The NHS as a whole is on course to deliver net financial balance by the end of this financial year, It continues to cut waiting times and perform well against key service targets. Our quarter three financial report will be published next month.
In 2006 and with much fanfare a shiny new hospital was opened in Gravesend. Given the projected year-end deficit for the south-east, what assurance can the Secretary of State give that the hospital is safe and that services will not continue to go elsewhere from it?
The new hospital to which the hon. Gentleman refers is just one of 70 new or rebuilt hospitals already under way, with many others to come. I hope that he will recognise that the enormous investment that we are making, including in the new heart centre that has just opened at Darent Valley hospital, illustrates the fact that we are investing record sums of money in the NHS—investment that his party opposed. We are not cutting services: we are improving them.
I recently conducted a survey of all local authority chief executives in the UK about the impact of NHS budgets on their local authorities, 25 per cent. of whom said that NHS budgets were hurting them. For instance, Buckinghamshire county council estimated a cost shunt of £670,000 from the health service on to the local authority. Camden is seeing an increase in the number of hours of home care as a result of faster hospital discharges. What discussions has the Minister had with the Department for Communities and Local Government about the impact of NHS finances on local authorities and what action is she taking—
The hon. Gentleman reflects well the need for social services authorities and the local NHS to work closely together to provide even better care for the people whom they look after from both the local government budget and the NHS budget. We have increased both those budgets and my Department works closely with the Department for Communities and Local Government on that score. I hope that the hon. Gentleman will encourage Liberal councillors to ensure that they do not cut social services for vulnerable elderly people.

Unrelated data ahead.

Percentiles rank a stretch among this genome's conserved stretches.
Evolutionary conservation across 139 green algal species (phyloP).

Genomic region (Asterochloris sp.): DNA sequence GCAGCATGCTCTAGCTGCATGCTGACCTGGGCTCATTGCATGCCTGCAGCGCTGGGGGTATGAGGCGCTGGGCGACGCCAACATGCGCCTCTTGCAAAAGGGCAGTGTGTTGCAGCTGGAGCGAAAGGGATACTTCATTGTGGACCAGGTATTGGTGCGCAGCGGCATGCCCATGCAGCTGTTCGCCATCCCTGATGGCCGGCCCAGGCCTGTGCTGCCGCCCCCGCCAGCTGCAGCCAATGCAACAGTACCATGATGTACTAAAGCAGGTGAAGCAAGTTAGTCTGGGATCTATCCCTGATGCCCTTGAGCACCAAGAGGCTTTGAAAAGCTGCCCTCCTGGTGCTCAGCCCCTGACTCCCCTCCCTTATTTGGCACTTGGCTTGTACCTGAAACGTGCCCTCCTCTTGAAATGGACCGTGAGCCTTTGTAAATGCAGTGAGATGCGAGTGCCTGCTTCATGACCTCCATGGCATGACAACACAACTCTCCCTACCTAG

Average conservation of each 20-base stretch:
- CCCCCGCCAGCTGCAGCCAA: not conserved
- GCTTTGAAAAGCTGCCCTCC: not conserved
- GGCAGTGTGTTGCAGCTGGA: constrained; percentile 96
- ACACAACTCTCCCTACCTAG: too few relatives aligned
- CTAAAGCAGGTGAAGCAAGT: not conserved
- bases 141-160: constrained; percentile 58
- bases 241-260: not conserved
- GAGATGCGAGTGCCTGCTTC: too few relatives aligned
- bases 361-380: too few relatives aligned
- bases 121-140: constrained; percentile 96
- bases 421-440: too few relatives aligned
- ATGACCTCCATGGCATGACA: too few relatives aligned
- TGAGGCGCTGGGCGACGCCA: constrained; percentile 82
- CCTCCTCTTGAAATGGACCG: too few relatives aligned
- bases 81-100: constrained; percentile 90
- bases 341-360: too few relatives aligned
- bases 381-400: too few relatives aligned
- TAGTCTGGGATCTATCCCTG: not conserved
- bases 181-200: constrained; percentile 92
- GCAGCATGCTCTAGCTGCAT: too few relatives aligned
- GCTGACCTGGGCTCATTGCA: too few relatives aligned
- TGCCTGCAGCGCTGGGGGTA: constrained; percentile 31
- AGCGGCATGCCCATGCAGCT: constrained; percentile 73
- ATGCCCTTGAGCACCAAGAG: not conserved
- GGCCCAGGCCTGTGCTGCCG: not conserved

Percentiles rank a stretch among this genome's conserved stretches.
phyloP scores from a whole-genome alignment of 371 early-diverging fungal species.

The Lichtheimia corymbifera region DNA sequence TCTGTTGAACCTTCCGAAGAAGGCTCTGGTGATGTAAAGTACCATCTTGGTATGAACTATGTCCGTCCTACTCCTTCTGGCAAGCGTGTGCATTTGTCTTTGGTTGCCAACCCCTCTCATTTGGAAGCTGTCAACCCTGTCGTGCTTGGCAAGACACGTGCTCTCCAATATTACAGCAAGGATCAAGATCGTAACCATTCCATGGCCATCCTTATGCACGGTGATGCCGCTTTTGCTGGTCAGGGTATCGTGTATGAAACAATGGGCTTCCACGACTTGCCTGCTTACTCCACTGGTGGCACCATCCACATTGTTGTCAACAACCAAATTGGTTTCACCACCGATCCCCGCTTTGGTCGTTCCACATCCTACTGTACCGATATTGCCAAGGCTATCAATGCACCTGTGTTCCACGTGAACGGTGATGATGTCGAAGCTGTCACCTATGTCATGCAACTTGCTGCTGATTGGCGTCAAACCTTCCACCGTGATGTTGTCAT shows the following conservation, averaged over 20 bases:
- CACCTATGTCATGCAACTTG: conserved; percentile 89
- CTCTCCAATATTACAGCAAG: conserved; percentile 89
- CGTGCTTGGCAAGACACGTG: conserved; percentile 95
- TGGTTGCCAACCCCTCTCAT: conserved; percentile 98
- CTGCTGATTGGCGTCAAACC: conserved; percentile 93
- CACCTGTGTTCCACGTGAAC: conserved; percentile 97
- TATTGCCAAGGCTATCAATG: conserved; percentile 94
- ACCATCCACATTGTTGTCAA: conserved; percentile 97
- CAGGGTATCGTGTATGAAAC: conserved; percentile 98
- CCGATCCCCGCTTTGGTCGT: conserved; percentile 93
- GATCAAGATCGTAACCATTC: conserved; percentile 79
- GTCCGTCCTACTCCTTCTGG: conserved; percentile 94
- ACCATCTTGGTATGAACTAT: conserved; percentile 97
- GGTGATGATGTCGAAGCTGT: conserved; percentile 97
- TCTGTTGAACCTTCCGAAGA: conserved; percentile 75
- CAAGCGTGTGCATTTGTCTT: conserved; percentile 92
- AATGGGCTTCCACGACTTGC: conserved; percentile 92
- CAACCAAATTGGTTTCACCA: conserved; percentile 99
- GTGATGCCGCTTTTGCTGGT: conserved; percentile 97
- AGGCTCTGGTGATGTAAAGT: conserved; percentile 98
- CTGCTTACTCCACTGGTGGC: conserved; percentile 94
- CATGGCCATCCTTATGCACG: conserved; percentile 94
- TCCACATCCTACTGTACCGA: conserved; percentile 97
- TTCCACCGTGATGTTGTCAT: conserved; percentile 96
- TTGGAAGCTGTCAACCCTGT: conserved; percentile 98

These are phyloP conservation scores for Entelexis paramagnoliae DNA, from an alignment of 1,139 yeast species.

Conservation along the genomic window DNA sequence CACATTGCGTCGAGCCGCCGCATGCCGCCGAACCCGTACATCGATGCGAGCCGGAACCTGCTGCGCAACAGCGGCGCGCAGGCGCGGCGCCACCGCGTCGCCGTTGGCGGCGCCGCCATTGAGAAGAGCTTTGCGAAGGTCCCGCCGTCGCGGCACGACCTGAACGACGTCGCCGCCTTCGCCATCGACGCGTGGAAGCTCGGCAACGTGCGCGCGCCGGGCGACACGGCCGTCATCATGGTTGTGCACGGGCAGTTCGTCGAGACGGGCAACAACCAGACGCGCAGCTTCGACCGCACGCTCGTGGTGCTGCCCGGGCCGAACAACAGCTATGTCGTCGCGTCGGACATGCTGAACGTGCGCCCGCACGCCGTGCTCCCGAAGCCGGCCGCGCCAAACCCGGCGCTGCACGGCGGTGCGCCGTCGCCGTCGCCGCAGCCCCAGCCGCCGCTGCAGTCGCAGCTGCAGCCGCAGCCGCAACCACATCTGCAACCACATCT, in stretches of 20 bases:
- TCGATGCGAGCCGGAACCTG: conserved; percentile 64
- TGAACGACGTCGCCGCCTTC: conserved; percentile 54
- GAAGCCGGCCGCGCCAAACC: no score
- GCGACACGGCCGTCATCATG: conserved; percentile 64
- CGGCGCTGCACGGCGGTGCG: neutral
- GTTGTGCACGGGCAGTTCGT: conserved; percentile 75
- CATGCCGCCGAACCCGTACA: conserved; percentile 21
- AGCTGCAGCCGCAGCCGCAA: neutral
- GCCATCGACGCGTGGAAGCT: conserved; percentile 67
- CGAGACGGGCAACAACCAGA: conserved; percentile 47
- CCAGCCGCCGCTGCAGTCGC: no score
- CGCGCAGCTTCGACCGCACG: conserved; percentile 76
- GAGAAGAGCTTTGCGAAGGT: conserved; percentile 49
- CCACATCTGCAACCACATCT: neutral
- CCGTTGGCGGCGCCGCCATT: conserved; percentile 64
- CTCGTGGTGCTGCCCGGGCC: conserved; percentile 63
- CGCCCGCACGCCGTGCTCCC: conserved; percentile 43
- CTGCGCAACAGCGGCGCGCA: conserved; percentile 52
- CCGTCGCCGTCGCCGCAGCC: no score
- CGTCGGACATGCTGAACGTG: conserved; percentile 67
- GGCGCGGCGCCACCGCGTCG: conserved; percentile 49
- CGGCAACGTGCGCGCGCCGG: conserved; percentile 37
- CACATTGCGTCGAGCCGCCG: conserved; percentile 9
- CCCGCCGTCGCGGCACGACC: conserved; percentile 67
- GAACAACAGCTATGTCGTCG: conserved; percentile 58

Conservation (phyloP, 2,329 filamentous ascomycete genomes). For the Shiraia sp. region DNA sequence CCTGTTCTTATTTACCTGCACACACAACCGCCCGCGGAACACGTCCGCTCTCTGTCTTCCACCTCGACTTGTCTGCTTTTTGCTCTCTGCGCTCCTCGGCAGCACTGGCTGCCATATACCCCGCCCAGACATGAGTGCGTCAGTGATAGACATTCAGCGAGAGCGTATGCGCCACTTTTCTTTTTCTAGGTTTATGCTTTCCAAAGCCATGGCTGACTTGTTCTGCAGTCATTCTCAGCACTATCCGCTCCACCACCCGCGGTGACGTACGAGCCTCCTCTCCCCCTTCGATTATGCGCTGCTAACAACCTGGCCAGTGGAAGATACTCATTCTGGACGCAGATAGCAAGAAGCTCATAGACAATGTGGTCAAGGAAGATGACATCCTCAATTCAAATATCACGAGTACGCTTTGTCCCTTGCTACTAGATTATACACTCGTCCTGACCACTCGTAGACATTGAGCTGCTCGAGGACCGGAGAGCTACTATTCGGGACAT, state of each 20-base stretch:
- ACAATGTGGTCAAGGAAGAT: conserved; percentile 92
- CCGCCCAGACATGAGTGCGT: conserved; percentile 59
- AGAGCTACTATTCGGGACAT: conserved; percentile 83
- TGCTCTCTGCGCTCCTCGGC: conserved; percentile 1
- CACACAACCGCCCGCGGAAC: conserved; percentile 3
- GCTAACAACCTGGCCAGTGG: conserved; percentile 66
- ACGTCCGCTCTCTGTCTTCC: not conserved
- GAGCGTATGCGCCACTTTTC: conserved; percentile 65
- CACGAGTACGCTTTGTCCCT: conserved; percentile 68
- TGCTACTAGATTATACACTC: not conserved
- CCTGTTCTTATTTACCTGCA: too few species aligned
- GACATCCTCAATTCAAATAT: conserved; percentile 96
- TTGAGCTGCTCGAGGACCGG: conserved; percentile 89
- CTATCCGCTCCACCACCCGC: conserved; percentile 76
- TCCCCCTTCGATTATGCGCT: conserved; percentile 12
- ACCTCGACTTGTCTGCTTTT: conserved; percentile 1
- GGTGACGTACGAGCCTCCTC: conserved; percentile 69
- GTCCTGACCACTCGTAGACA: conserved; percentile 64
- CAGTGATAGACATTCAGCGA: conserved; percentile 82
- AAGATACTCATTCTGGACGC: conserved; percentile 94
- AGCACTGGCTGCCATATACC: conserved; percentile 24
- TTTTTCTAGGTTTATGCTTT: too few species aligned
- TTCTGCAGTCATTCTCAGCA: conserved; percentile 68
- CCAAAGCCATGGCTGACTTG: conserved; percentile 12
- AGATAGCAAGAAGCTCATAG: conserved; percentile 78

Notwithstanding the Secretary of State’s earlier replies, I still cannot see how the undoubted deficits in this year’s budget can be made up other than by cutting services. Mine is a predominantly rural constituency, and is she aware that my constituents will not take kindly to any cuts in services at hospitals in Macclesfield, Leighton or north Staffordshire, or at the Congleton War Memorial hospital? In addition, they will not accept cuts in the mental health services, which remain the Cinderella of NHS provision in this country.
In that case, I hope that the hon. Lady will welcome the recent opening of a new day-case unit and a new medical admissions unit at Macclesfield district general hospital where, in addition, a new MRI scanner has been brought into commission. Moreover, we have invested more in mental health services in every part of the country than any previous Government.
Is my right hon. Friend aware that we in Coventry have received enormous benefits from the great investment made by this Government? We have a brand new hospital, and there has also been tremendous investment in mental health services. That continuing success derives in part from the city’s MPs’ ongoing close consultative relationship with the Department, which I hope will continue with her blessing.
During the Christmas recess, did my right hon. Friend have the opportunity to read the Institute for Public Policy Research’s recent report entitled “The Future Hospital”? One element of the analysis stated that, on average, patients stay in hospital a day longer if they are admitted on a Thursday than if they are admitted on a Sunday. What is her estimate of the savings that NHS trusts could make if they corrected that inefficiency, without jeopardising patient care?
I did have the opportunity to see that report. It confirms that the NHS would save nearly £1 billion every year if all hospitals ensured that patients went home as soon as they were clinically ready. That is what the best hospitals do already, and the report provides further confirmation that there can be no trade-off between better care for patients and better value for money. The two things go together, and that is what our reforms are designed to achieve.
What incentives are there for primary care trusts to try and balance their books? My Barnsley PCT has been funded under target for years, but it would have achieved financial balance by the end of this financial year had it not been required to pay £7 million to fund the deficits in Sheffield, Doncaster and Rotherham. How long is that money likely to be held by the strategic health authority?